Fishing alone in a poling skiff

Tis will mark the first post in what I think will be a new tradition, every Thursday I’ll post a full length article. It might be something new or something old but it will definitely not be borrowed or blue. Check out this first one:

So you got a fancy new poling skiff? That’s great! Now you can get in the shallows after the sneaky redfish and bones that you know you just know are back in there. You just figure you’ll go ahead and check it out for yourself the first time to make sure you have everything checked out. You get to the spot and the boat floats shallow and you are pretty sure you just saw a fish tailing way in the back. Perfect! You climb up on the platform with your trusty push pole…wait a second…where are you going to put your rod? You just lay it down in front of your feet. Now you start to pole. Hmm…the boat seems to be slapping the water a little. That never happened when you went out with the builder for a test run. You will worry about it later. For now that fish seems to be moving slowly further away from you so you lean on the pole a little to catch up. As you get closer the fish seems to move faster, still not spooked. Now you are in range. What are you going to do with your push pole? You stick it between your knees and reach down for your rod. You look up again and you can’t see your fish anymore…oh there it is, it’s moved further away but you can still reach it with a long cast on your new spinning outfit. Now the push pole is sliding between your knees. So you have to get a better hold on that. The fish is a little further now. You snap out a long cast at the edge of your range. Pretty good but not really where you hoped it would end up. You are just behind the fish and reel in quickly to make one last cast before he gets away for good. Now the push pole is sliding down again. You reach down to adjust it again and you drop it. The rattle it makes against the platform shatters the air. Then you drop your rod and watch helplessly as it clatters into the cockpit. Needless to say, your fish has become a memory as it torpedoes towards points unknown. What could have been done differently to give this adventure a successful outcome? Let’s break it down:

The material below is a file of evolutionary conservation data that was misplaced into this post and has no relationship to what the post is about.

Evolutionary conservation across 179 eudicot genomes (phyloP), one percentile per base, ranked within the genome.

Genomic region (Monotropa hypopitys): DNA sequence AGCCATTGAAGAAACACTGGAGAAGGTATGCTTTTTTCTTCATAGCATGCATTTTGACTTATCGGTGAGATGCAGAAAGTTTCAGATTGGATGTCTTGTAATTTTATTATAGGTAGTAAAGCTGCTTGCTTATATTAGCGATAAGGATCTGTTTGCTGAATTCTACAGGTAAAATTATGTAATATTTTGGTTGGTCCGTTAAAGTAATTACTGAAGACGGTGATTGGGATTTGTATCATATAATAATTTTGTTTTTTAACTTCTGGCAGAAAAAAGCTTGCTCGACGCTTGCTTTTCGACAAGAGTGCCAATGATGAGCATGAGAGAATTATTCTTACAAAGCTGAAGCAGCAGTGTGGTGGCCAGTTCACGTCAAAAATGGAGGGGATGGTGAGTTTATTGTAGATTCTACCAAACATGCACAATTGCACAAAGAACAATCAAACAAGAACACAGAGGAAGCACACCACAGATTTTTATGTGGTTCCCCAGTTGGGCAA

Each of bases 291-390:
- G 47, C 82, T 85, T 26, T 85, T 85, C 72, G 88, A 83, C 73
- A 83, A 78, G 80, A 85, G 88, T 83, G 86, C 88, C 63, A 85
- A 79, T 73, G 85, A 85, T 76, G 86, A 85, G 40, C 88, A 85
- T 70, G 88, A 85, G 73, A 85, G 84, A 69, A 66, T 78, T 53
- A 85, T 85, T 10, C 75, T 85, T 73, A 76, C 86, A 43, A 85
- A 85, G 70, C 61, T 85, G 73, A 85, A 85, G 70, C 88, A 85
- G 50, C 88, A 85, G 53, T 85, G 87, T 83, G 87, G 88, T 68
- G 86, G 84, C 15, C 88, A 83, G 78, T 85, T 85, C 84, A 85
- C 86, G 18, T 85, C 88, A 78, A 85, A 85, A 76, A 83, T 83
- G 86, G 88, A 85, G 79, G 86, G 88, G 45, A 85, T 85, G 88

First of all, a well designed poling skiff is meant to pole best from the platform with another person on the front casting deck. When a sole angler poles from the tower, the bow lifts and the stern squats. This does two things: it enables water to slap against the underside of the hull and the boat now needs more water to not scrape the bottom. Both of these make noise and push fish away. The solution is to pole from the bow. Many builders are putting forward platforms on board now and the new premium quality coolers are strong enough to stand on and can be strapped down. When you see a fish you can get quite close and your boat will be even shallower than usual. Of course you can get some wave slappage off the stern so you have to stay downwind. Then it’s a matter of making a slight push to the side when you are in casting range so the rest of the boat is not in your way while you are putting down the pole and getting the rod.

Speaking of which, how are you going to do that exactly? It takes a combination of the right equipment and a little practice. First thing you have to do is get your rod to where you can get it easily. There are a couple of products that allow you to wear your rod on your hip with the use of a belt and a clip. These are good. If you mainly fly fish, strip the fly line into either a wearable line basket or a tub of your own design or purchase. Then put the rod into it. The push pole can easily be clipped onto a belt wearable device designed specifically for this purpose. There are a few on the market. Now when you are poling you have your rod ready and stowed in a safe fashion. When you see a fish it’s a simple matter of clipping the pole to your belt and grabbing the rod from its easily accessible location. With just the right push the boat will pivot slightly as you make the switch. The added benefit of this is that as the boat pivots you will be 16 feet closer to the fish. Now if the fish moves away your push pole will be right at hand to make a quick adjustment. At this point it depends on your casting skills and I hope you don’t need extra lessons on that…


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